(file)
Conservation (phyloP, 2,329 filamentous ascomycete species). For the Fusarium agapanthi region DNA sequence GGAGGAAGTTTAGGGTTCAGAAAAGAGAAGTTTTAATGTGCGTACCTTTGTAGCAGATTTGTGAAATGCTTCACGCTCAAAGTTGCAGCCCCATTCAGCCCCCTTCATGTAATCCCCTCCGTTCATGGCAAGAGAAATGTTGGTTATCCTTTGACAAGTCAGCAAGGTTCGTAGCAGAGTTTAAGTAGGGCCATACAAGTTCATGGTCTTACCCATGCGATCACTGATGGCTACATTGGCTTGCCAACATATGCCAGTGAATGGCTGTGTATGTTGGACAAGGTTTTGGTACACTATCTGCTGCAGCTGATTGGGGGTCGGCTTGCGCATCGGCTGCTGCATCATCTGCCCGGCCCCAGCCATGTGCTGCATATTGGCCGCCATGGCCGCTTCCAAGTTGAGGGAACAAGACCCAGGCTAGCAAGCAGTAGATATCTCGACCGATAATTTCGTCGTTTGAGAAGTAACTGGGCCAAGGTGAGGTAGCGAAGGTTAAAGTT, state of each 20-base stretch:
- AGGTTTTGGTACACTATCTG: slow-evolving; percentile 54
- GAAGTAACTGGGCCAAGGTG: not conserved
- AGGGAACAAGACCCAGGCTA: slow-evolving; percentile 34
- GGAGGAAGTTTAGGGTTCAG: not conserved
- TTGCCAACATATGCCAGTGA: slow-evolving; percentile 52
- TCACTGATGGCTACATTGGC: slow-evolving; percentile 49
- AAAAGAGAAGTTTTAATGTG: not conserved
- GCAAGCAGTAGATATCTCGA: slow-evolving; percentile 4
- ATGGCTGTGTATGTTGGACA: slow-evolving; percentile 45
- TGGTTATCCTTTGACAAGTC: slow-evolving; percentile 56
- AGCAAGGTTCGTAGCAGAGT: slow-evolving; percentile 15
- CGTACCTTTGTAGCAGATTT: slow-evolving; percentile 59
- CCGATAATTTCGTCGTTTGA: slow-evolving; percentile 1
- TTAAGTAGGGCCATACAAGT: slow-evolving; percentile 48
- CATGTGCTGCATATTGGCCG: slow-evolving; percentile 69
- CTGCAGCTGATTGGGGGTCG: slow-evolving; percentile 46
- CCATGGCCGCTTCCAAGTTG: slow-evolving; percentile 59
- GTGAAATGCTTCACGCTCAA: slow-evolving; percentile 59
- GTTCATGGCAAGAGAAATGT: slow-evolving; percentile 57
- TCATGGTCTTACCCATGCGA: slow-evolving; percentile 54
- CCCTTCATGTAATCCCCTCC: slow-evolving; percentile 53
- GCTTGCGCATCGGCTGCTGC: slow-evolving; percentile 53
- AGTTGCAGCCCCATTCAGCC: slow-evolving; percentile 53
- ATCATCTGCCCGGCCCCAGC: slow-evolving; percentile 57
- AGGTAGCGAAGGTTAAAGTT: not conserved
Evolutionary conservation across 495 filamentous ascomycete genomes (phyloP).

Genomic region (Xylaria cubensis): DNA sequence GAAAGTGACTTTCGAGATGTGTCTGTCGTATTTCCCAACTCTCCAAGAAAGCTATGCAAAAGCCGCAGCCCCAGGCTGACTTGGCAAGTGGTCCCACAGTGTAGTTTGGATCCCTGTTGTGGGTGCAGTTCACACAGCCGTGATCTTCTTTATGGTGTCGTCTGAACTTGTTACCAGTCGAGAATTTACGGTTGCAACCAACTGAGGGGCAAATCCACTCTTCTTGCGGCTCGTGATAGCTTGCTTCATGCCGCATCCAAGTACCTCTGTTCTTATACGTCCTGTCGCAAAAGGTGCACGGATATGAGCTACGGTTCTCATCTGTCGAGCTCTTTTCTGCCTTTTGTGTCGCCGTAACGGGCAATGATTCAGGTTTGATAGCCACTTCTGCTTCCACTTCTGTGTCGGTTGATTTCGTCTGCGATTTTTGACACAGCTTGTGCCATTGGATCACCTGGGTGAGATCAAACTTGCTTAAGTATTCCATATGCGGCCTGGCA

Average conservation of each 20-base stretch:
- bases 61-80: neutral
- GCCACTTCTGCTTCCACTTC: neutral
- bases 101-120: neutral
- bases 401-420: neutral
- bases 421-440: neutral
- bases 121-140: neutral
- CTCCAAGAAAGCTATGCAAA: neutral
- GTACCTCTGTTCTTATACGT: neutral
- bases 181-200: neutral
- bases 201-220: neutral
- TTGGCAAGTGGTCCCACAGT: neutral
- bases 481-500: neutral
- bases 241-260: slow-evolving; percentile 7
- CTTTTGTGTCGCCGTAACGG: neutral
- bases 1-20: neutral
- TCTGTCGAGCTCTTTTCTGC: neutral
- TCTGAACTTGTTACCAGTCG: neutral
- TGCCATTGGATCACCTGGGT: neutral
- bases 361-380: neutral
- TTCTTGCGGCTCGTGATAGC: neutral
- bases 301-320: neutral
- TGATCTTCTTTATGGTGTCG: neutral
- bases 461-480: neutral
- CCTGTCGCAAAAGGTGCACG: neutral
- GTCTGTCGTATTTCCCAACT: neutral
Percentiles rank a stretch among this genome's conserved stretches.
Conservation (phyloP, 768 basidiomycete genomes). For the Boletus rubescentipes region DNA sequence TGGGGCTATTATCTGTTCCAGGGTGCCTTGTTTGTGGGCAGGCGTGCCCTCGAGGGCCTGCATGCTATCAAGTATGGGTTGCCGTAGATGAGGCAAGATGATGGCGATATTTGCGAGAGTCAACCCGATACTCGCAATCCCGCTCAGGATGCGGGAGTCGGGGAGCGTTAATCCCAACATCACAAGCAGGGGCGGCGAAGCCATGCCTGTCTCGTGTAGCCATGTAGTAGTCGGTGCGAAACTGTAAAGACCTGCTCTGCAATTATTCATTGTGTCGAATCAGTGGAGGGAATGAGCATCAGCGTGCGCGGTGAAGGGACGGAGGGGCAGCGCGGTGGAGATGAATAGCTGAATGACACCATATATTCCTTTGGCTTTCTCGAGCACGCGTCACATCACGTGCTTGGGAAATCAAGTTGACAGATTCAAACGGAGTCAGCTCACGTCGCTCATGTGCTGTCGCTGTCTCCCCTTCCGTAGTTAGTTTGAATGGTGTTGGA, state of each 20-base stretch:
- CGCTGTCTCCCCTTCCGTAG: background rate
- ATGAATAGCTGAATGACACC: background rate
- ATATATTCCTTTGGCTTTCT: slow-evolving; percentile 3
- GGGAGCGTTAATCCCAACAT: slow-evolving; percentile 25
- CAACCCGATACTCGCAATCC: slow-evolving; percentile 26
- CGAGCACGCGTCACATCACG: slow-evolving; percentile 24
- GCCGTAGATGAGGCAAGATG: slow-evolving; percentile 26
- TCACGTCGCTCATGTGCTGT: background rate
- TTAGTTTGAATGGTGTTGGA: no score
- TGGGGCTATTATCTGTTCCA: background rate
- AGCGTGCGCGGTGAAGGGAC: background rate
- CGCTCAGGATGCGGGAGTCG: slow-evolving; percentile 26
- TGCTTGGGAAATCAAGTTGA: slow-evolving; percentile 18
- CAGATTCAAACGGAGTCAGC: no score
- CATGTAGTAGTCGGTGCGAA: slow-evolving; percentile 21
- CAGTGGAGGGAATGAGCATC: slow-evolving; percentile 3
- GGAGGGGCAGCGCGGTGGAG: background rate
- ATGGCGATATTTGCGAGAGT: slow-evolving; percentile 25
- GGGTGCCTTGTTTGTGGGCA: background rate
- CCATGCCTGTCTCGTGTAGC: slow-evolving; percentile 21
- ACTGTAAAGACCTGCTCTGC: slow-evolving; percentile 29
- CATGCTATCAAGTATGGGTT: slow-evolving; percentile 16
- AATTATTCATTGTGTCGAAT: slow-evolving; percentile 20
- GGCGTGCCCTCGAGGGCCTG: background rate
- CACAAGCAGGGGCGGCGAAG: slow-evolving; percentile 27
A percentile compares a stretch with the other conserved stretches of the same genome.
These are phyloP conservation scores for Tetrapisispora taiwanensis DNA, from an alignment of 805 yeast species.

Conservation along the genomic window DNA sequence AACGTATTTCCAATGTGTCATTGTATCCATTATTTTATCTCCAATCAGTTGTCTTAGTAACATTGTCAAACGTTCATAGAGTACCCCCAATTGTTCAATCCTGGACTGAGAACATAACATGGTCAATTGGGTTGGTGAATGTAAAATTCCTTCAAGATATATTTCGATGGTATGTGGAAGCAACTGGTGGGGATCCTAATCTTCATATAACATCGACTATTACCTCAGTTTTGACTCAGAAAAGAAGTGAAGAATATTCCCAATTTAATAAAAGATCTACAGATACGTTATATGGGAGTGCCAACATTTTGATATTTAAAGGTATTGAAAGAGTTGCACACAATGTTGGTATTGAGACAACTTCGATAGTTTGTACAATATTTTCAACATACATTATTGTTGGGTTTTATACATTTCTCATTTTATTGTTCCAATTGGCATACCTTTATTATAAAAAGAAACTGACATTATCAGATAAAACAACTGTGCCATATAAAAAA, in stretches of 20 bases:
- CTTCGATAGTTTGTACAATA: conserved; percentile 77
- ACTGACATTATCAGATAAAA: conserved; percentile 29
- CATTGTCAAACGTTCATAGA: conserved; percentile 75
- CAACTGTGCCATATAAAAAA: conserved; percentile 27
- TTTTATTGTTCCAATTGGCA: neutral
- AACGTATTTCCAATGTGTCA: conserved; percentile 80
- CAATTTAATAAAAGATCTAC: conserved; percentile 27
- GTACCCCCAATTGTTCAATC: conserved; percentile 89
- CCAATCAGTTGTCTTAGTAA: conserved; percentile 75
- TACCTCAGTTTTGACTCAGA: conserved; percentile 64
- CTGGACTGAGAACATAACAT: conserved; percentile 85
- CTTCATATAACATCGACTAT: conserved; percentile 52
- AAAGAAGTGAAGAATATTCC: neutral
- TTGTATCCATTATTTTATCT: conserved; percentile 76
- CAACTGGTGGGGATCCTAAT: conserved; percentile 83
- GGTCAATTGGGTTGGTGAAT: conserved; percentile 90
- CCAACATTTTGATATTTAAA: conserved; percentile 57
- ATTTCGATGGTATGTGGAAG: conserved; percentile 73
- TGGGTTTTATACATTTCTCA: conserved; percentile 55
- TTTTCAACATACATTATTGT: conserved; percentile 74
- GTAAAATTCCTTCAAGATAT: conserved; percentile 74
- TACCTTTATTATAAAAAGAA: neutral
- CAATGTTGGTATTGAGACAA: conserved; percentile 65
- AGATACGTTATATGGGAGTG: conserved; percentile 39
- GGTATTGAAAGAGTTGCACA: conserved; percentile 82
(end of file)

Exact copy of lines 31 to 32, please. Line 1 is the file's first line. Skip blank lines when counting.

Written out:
- GCCACTTCTGCTTCCACTTC: neutral
- bases 101-120: neutral